How Simcenter helps reveal the data behind the sound

                    I must admit: the Simcenter™ portfolio can take you to unexpected places. Over the years, I have found myself holding interviews in state-of-the-art anechoic test chambers at Ford in Detroit, talking tech while robots and AGVs build Electrolux dishwashers in Solaro, Italy , and just recently, I found myself cruising along at 75 km per hour in a Zodiac powered by a COX Marine engine. (More about that one later…)
What I love about Simcenter storytelling is that every story is unique and filled with passionate people, creative and innovative solutions, and healthy portions of we-can-change-the-world aspiration, but this story about the Associazione Liutaria Italiana (ALI) is especially close to my heart. One, it is a story I have been following for over a decade. Two, it is a story of pure beauty and pure science. (Da Vinci would be proud.) And three, it is a story of one of the uncanniest combinations possible: historic violins and Simcenter SCADAS testing hardware. In other words, it is a story begging to be told…


This wasn’t the first time that I interviewed Dr. Ravina. About a decade ago, I had the privilege of interviewing him for an article about his research project at the former MUSICOS organization (Multidisciplinary Research Centre for Choral and Instrumental Music) at the University of Genoa. Unfortunately, the activity of MUSICOS ended in 2013, but Professor Ravina continued his research project with ALI, which is based in Cremona, the hometown of Guarneri and Stradivari, among others.
The core idea behind the research project was to apply modal analysis techniques to collect data using Simcenter SCADAS testing hardware and analyze it in Simcenter™ Testlab™ software to unlock the vibro-acoustic secrets of violins and other string instruments. More than a decade later, the project has progressed from modal analysis using the Simcenter testing solutions to complete digital twin studies.

More than a decade later, the project has progressed from modal analysis using the Simcenter testing solutions to complete digital twin studies.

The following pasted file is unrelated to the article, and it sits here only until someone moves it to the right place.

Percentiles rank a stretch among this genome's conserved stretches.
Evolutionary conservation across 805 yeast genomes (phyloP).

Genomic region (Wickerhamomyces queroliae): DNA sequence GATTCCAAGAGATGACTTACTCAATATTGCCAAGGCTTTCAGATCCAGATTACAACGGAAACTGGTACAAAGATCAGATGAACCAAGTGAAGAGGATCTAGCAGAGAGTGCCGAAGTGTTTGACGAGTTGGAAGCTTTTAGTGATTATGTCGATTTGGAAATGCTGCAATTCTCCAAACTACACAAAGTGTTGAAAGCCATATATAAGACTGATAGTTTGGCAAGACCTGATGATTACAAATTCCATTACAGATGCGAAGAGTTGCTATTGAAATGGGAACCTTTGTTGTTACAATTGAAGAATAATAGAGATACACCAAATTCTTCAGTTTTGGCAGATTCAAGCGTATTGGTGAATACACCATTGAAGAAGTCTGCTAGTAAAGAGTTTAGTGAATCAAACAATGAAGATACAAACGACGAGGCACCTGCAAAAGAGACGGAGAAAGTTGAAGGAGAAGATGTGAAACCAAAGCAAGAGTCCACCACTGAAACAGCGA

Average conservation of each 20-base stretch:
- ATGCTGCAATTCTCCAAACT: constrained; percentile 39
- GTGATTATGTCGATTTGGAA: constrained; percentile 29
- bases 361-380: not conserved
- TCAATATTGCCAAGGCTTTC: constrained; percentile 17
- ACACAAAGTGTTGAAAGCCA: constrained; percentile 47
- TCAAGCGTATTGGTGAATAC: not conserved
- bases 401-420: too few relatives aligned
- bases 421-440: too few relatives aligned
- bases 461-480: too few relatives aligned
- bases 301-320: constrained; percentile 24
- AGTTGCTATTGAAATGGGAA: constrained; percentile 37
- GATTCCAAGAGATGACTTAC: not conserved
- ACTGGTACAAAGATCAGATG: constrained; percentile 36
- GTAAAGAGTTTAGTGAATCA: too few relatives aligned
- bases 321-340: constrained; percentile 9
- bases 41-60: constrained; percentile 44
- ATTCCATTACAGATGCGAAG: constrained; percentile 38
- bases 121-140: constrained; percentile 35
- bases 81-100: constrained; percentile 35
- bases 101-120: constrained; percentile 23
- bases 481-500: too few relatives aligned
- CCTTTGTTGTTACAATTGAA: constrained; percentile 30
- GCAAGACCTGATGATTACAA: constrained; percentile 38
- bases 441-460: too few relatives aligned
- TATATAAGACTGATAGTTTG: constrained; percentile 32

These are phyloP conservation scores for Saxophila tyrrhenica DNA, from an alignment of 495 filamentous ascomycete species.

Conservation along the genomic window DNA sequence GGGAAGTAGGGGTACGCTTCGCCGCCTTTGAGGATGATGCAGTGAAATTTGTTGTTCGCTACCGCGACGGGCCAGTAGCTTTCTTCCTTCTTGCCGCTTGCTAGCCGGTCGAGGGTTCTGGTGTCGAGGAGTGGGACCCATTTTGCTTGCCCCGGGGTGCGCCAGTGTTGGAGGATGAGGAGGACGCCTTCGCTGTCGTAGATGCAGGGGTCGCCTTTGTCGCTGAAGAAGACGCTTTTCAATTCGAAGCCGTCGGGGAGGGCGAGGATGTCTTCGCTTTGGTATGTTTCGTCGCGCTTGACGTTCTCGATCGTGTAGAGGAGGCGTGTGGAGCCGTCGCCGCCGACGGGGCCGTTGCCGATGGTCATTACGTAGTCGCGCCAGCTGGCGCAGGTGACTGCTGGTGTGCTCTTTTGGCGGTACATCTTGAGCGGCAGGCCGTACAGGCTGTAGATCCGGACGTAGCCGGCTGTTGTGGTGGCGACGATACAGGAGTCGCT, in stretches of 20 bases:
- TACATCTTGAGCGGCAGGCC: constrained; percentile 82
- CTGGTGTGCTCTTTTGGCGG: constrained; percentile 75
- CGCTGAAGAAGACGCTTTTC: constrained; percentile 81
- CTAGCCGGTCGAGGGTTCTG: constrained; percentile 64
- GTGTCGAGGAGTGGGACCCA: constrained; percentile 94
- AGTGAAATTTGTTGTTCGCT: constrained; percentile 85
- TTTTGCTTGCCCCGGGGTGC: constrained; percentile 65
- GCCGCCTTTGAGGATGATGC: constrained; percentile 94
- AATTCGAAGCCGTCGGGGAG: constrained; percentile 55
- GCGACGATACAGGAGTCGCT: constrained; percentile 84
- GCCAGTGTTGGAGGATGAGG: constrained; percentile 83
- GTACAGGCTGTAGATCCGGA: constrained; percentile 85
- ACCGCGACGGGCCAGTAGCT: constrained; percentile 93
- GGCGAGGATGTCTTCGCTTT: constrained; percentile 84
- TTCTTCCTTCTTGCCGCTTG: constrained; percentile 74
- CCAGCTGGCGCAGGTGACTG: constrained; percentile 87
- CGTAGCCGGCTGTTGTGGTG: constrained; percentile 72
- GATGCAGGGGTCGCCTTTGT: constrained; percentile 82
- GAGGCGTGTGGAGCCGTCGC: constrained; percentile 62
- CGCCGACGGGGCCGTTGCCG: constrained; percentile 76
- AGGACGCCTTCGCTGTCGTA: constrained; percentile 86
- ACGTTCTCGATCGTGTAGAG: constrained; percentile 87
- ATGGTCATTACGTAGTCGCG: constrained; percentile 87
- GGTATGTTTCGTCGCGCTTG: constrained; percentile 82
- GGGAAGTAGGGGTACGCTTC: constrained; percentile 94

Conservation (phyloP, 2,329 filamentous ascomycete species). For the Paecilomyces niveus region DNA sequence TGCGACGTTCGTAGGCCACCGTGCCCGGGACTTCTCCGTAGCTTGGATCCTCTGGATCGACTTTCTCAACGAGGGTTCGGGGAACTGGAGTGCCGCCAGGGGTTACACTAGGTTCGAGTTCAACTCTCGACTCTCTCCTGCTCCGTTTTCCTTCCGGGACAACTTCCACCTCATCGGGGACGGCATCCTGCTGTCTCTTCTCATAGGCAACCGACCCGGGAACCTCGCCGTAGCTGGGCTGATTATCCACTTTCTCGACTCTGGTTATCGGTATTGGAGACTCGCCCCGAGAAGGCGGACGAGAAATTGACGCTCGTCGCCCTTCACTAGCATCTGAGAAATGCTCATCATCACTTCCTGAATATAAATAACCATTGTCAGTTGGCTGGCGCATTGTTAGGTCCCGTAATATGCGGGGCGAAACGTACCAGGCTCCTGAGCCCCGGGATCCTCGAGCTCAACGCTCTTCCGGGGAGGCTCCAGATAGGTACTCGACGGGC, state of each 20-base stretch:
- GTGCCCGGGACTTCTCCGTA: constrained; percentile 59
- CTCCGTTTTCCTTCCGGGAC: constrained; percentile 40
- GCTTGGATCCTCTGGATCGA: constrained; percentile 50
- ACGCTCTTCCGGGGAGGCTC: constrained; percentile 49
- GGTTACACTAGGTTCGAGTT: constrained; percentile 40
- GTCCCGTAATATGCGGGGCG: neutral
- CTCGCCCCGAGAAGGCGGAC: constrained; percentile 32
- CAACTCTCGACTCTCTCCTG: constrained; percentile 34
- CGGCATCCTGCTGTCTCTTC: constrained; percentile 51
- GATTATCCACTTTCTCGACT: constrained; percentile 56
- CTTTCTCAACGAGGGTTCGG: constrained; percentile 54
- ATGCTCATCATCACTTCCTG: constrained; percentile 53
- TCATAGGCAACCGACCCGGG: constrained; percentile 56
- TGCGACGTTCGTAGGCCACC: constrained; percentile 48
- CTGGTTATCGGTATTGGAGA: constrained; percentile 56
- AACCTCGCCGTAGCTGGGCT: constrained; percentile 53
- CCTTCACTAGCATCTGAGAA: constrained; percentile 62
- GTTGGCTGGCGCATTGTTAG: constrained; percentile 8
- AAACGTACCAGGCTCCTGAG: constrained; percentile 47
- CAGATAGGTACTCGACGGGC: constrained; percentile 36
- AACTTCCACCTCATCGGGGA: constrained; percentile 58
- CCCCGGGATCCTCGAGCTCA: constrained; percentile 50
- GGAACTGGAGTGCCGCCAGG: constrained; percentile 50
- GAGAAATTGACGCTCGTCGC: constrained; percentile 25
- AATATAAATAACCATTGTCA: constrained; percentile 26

Dolce Vita and Violins

The Italian light was a pleasant change from rainy Belgium as Karen De Meyer (extraordinary camerawoman and an extraordinary cellist to boot…) and yours truly jammed all our gear into our Lancia Ypsilon, a nice driving surprise actually, and started our winding journey through the Apennines towards the historic city center of Genoa. (Aside: Years ago, when I was on a shoot in Calabria for a major Japanese automaker, our Italian production manager told me, “If you are going to drive in Italy, drive Italian. Our cars are fast, zippy and you’ll always be able to squeeze through a narrow street or alleyway…I still follow that advice to this day.”)
Not only is Genoa a famous port, the city is synonymous with music, being the home of Il Cannone, a heritage violin dating from 1743. A masterpiece with a powerful resonance, this 1743 violin constructed by Guarnerius del Gesù was nicknamed Il Cannone by its former owner, the legendary violin virtuoso Niccolò Paganini. Today, Il Cannone is on display in the Palazzo Tursi museum in Genoa, Italy.

Onwards to Genoa

But we weren’t in Genoa just to see great violins. We were in Genoa to experience the brilliant sound of handcrafted string instruments and learn the secrets from a master. So we headed to the atelier of violinmaker Pio Montanari in the old city center to meet the team of people working with ALI to reveal the data behind the sound. (The team includes Professor Enrico Ravina and engineer Paolo Sivestri from the University of Genoa, Pio Montanari, master violin maker, and Pier Domenico Sommati, second principal violinist at the Genoa Opera.)
Hazy sunlight streamed through the windows, practically transforming Pio Montanari’s atelier back a century or two. If it wasn’t for the Simcenter test setup, the fan of the computer, and the beeping of everyone’s smart phones, you might have thought you had actually taken a time machine back to the 18th century. Why don’t you take a look for yourself?
So what is the secret to creating such a stellar sound? What makes priceless violins so exceptional that virtuosos clamber to play them? When you listen to Pier Domenico Sommati play a morsel of a violin concerto, let’s just say that Simcenter solutions are not the first thing that pop into your head. But they are part of the answer to these questions. Questions that will contribute to the art and science of violinmaking, replication and restoration for generations to come.
The latest digital twin is a model of a Pio Montanari violin, created in NX™ CAD software, which can be further studied in Simcenter™ 3D simulation software to explore the effects of the various acoustic data sets. The team hopes this research will be used to create digital twins of priceless heritage violins for research purposes.

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